The first thing I did was accept that a "perfect" lawn was not necessary. Perfect is in the eye of the beholder. I pulled dandelions daily in the spring with a tool that looks like the one on the left in this article. Sorry, I no longer have a house or the tool, so I can't look up the name. http://www.pesticide.org/dandelions.html
Dandelions are tap rooted perennials, so you must get the entire root. They also produce massive quantities of viable seeds, so I'd go out daily and find everything that was blooming and pull it, much easier to do when the lovely yellow blossoms are shouting "here I am"! This article I found is pretty cool. http://www.pesticide.org/dandelions.html
Once you are sure that there are no chemicals in your lawn, you can eat the dandelions. Of course, drift from the neighbors is a concern. Some fun information. http://www.wildmanstevebrill.com/Plants ... elion.html
Cutting the lawn high, 3" or so, with a mulching mower is definitely the right way to go. The longer grass shades the plants, decreasing the water loss. It also shades out non-desirable plants. A notable exception to this is crabgrass, an annual that also produces massive quantities of viable seeds. Crabgrass has the annoying capacity to grow low and well. That's another one I policed the lawn for by hand. Oh, and it likes your flower and garden beds as well. I didn't like the pre-emergent chemicals, but a neighbor who chose an organic lawn used a corn gluten product with very satisfactory results. He is a golfer and needs a perfect lawn. Snicker, my violet laden one must've driven him nuts. He also used a product called milorganite, if I remember correctly. Stinks to high heaven, but man, his lawn is a beauty. They did not want their dog playing in the lawn chemistry, and although it stinks, it didn't harm the dog. A comment on the pre-emergents treatments for crabgrass, I do believe that it also inhibits the germination of grass seed. Man, my turfgrass class was a long time ago.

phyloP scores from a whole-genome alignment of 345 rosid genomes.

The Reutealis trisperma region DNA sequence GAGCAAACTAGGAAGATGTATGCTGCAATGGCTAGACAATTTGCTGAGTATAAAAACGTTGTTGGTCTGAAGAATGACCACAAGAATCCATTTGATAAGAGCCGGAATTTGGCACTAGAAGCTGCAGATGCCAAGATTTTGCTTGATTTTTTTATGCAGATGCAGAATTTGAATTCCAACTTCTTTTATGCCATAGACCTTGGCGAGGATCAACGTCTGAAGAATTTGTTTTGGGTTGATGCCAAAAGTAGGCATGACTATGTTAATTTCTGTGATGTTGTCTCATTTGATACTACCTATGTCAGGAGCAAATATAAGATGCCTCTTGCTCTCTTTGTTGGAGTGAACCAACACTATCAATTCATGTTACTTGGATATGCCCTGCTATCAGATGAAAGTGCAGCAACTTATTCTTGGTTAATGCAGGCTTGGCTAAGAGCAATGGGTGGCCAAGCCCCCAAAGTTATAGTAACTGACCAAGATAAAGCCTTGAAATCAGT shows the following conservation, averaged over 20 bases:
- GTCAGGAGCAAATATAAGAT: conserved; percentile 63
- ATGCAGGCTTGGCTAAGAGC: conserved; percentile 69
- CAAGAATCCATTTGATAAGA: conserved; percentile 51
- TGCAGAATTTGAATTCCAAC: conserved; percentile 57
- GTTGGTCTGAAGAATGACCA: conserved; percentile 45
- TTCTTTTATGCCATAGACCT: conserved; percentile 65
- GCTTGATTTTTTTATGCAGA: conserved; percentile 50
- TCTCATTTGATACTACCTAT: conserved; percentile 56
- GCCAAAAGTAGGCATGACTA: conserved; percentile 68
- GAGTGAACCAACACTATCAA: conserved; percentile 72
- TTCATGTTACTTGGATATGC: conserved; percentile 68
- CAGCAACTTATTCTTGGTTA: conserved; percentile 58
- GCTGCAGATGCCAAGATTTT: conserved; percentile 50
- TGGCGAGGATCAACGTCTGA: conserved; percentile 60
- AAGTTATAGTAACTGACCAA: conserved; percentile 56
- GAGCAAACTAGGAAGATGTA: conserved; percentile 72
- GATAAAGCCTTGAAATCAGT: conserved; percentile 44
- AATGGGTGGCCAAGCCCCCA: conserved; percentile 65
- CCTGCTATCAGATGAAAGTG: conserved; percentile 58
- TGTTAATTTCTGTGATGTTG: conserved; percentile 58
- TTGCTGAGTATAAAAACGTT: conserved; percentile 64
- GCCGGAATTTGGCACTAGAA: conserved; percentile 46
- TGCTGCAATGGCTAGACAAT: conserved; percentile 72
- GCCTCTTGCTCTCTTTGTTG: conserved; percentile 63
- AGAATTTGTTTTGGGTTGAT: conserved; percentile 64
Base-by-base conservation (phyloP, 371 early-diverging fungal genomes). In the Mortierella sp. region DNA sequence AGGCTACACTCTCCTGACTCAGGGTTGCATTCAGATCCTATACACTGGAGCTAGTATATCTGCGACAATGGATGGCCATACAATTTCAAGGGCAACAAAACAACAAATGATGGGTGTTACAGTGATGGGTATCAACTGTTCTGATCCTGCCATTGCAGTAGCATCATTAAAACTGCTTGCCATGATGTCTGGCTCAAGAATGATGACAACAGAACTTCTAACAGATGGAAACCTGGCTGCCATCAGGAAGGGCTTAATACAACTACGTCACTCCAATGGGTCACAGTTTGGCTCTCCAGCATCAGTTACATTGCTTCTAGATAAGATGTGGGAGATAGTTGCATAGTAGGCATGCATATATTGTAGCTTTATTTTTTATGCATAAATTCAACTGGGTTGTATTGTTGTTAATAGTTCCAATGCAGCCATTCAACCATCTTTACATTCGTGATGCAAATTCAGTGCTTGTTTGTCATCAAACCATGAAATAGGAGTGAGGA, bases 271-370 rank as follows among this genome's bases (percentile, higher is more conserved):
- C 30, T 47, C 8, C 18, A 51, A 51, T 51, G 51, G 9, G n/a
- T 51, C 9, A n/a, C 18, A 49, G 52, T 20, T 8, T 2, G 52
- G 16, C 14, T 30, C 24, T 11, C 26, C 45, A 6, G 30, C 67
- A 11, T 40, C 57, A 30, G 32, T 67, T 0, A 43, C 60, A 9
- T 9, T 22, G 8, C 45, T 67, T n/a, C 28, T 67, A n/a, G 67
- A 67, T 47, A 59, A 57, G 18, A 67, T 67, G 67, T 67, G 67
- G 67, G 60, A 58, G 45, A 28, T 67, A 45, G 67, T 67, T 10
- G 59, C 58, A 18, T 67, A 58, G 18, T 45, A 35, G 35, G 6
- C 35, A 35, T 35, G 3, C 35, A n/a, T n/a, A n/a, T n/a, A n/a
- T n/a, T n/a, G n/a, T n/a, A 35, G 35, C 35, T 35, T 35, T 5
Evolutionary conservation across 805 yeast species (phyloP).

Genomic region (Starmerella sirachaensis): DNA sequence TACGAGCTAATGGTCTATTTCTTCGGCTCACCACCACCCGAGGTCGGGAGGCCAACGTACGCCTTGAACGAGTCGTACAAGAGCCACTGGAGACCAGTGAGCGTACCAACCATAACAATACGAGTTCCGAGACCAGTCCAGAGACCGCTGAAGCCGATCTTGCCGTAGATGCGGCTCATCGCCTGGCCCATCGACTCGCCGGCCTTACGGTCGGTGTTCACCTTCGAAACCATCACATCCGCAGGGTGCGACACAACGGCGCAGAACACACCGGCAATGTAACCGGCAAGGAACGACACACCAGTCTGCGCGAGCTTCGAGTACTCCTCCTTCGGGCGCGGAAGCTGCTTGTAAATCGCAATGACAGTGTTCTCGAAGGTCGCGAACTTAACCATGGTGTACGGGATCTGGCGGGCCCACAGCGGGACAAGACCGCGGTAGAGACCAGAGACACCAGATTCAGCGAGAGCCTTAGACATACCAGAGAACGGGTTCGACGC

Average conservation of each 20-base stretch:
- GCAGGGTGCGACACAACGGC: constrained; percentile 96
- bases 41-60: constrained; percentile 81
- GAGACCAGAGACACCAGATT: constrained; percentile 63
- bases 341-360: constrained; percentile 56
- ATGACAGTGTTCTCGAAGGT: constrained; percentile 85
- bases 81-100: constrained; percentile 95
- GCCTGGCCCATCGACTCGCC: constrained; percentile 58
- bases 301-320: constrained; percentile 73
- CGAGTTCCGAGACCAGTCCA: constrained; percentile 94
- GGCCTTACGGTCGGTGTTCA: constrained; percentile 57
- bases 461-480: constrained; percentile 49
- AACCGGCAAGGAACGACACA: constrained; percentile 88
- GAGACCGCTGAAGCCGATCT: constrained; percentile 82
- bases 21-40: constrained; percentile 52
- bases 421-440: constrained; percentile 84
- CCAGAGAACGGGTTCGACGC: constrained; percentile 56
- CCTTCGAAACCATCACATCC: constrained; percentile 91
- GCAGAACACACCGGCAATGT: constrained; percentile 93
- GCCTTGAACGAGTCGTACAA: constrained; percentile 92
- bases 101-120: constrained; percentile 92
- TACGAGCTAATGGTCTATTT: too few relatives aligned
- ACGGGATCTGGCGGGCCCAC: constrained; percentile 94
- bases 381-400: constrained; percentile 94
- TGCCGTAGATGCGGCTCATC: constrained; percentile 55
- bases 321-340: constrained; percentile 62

Make sure you have the right grass variety or mix for your local conditions. Your local extension service can help with that information.
If your soil has a great deal of clay in it, trying to significantly alter the pH is an exercise in futility, as clay has an amazing buffering capacity. Again, ask the extension agent.